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Are Customer Surveys Worth the Effort?

Customer surveys are hard to implement and if you do it wrong, you don’t end up with actionable data. Sure, it may be nice from a PR perspective that 95% of your customers get what they expect out of your support line; however, that doesn’t mean they feel any loyalty toward you at all. Giving them what they expect just means you didn’t upset them enough to leave.

Surveys fail for any number of reasons. Some companies use surveys as a performance measurement tool. They ask questions about symptoms but not root causes. Since employees might receive bonuses based on results, the system is open to gaming. Teams don’t know or agree on which questions to ask. When the data comes back, no one knows what to do with it.

But customer surveys are important if for no other reason than your customers appreciate it. They like that you ask their opinions and are striving to improve. They’ll feel connected to you, especially if you respond back to them with a simple note of thanks. You don’t even have to implement their suggestion to gain their loyalty. These days, we all just appreciate it when you listen.

We help our clients build very specific survey sets to help measure loyalty and build customer intimacy. But if you’re not ready to take that plunge, think about surveys for the following reasons:

  • Feedback from surveys gives you credibility in your public relations and statements to customers.
  • Surveys are a cost-effective way to uncover new selling opportunities.
  • You can stay in contact with your customers and listen without hopping on a plane.
  • Problem areas get exposed before it is too late.
  • You can find out the real reasons people are buying your products and services.

If I’ve convinced you that you need to start surveying your customers, here are some ways to make sure your surveys are a success:

  • Align your surveys with your business objectives and make sure the results are quantifiable. In other words, ask customers for percentages, days, numbers, dollars, or some other specific metric, not just a series of open text boxes. (I love open text boxes, just make sure you get data you can measure as well).
  • Interview some customers over the phone or face-to-face to understand the customers’ perspectives before creating your survey.
  • Make it easy to respond. That means you’ll need personalized landing pages, preferably repopulated with data from your CRM or other system. You need to remind them with multiple touches. You might even have to bribe them with gift cards and contests.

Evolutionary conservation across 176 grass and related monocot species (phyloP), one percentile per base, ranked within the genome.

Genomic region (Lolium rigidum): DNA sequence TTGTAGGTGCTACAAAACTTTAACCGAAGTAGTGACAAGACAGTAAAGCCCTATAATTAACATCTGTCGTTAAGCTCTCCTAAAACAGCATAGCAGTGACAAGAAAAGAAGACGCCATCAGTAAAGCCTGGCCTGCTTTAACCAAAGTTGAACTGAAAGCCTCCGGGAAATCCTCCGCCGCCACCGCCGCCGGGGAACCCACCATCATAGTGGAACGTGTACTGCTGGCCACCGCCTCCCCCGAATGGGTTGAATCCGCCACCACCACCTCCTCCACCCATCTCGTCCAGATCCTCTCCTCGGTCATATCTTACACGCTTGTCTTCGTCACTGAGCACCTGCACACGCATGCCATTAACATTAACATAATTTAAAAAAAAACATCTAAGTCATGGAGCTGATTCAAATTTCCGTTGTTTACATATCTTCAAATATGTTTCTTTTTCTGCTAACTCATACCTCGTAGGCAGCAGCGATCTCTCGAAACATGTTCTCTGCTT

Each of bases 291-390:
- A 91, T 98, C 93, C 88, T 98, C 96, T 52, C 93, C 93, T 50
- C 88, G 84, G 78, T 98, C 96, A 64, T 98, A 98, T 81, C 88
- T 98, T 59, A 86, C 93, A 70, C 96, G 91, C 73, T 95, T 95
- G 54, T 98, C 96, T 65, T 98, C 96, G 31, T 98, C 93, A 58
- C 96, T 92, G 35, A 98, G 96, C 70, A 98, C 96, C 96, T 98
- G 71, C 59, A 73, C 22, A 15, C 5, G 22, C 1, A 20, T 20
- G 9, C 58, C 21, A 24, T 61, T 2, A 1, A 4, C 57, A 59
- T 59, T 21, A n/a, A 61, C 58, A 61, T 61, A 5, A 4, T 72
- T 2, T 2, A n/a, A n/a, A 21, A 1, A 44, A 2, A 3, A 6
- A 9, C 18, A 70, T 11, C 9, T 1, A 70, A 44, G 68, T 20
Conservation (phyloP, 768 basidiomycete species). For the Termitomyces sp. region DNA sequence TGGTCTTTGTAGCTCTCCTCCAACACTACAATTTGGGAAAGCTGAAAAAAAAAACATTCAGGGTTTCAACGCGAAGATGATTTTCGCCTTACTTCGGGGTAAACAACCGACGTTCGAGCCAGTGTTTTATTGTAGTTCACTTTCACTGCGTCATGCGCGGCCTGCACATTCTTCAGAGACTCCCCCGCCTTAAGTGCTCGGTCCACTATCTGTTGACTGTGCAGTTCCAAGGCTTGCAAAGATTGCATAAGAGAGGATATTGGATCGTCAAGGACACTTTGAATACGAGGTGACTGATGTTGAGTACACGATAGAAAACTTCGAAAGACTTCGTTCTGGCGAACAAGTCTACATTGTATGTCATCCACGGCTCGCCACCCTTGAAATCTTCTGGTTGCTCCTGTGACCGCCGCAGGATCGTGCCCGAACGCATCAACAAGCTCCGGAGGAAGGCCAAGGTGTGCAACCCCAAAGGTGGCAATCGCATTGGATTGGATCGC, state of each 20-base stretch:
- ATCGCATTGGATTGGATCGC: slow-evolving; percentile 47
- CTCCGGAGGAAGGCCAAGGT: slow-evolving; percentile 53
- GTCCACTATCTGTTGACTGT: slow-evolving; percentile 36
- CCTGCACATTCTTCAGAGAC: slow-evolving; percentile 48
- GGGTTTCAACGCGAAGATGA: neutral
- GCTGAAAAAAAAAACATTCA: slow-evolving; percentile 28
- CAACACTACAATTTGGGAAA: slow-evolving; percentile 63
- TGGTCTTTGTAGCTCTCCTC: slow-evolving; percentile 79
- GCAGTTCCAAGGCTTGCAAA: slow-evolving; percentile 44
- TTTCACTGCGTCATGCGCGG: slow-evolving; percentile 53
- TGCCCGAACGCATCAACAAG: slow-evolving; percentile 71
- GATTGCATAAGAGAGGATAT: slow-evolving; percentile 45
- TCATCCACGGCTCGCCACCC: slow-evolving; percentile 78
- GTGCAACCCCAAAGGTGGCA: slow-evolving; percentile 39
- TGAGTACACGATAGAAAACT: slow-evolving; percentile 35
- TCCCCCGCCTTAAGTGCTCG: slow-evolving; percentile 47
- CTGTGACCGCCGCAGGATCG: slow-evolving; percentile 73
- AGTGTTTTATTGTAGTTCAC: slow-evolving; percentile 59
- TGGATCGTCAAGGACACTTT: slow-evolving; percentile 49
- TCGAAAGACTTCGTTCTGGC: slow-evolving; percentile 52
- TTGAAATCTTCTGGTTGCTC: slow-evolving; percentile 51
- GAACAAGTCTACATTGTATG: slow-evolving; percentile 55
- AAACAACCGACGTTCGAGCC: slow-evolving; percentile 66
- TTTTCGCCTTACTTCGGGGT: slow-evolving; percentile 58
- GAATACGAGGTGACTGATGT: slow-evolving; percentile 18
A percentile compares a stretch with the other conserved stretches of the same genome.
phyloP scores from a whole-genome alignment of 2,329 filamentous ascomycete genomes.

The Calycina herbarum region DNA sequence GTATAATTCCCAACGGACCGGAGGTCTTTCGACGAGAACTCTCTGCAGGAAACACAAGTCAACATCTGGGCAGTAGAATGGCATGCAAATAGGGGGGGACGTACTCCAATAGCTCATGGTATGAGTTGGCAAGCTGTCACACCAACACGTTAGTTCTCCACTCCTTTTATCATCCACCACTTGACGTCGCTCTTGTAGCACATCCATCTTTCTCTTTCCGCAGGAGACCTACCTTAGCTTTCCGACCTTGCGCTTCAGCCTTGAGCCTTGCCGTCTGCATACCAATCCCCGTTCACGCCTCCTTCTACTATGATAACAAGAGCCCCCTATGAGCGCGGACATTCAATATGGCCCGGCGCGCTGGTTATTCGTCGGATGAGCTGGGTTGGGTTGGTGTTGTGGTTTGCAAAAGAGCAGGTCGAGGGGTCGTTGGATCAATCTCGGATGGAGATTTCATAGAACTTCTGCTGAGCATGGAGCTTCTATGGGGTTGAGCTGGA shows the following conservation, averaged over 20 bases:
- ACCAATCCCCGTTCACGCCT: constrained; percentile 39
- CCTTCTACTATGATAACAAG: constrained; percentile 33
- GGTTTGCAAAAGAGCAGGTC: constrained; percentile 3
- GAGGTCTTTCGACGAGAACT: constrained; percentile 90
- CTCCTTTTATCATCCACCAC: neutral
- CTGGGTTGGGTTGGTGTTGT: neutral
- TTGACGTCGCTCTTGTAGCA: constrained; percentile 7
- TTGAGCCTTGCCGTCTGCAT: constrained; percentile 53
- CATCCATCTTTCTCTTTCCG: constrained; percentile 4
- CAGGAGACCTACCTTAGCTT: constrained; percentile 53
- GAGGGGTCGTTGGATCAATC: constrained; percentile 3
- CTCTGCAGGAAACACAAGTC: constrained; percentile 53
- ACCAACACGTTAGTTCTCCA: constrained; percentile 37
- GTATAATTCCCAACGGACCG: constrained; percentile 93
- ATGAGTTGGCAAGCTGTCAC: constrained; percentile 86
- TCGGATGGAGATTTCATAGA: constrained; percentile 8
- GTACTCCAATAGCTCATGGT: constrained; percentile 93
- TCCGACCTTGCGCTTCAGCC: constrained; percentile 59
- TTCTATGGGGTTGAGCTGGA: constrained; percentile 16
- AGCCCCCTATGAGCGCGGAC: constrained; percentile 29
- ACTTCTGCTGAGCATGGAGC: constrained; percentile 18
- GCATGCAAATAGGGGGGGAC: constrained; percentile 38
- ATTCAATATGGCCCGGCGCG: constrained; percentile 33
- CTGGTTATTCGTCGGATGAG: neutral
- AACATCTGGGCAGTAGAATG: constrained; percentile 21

• Communicate the results as fast as possible along with your action plan. The customers will appreciate that you’re taking their input seriously. Your business will improve if you commit to action.
  • Don’t make this an occasional or annual event. Do a big survey at least twice each year and a small 1-5 question survey at the completion of a significant touchpoint (e.g., a demo, a support call, an upgrade, etc.).

Photo Credit: Wow! My 1000 Friends, by Cavin Kuznetsov.

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  1. This is a great post but I’m worried you’re oversimplifying it. I know that’s the point, but if surveys are that important I think it should take more time and effort. Wouldn’t that be worth it?

    • Hi Sandi. Great question. Most of the people I talk to are more likely to do nothing because of indecision or trying to make things perfect. My main point it that your customers will love the extra touch and you’ll get some real actionable data just by doing something. So I’d rather see it simple but finished than perfect and sitting on the to-do list.

  2. Very useful as always, thanks.

  3. Should I include links to my survey on my website or just privately through email?

    • Hi Ed. Depends.

      Industry survey for trends and PR: Put it everywhere, website, email, newsletter, blog about it, call about it, email signatures

      Customer feedback survey: Put it everywhere if you can control the experience with automated landing pages and collect the right data. Otherwise, control the exposure through targeted outreach: email, phone, extranets and portals, customer communication devices like newsletters or even monthly statements.

      Touch-point surveys (e.g., “how was your recent experience, demo, call, etc.): do individually

  4. I most certainly agree. Customer surveys are hard to implement. Customer surveys are critically important in organization growth. That’s why we hardly ever do them. Everyone gets involved and they are over-engineered.

    • Lawrence, get you team to agree that pretty good is better than best. If you try to do the best survey of all time and every department head gets involved, it will never get published. Ask a really simple 5-question survey. Then respond. Do it for that customer love if nothing else.

  5. What tools do you suggest for surveys?

    • That’s a tough one because it depends on so many elements. If you really want custom landing pages with data, you should look at our Nurturama service, natch :-). But if you just want to do some quick ones in a non-integrated fashion you could simply create a form in Google docs or your web CMS and send it out via your email program (e.g., Constant Contact). Survey Monkey has some inexpensive and interesting options.

  6. Great post. How do you pack so much into each post? Now I’ve got the rules for customer surveys and it took me five minutes. I’m subscribing to your RSS.

  7. Another great post. OK, I’m convinced, I need to get surveys out the door.

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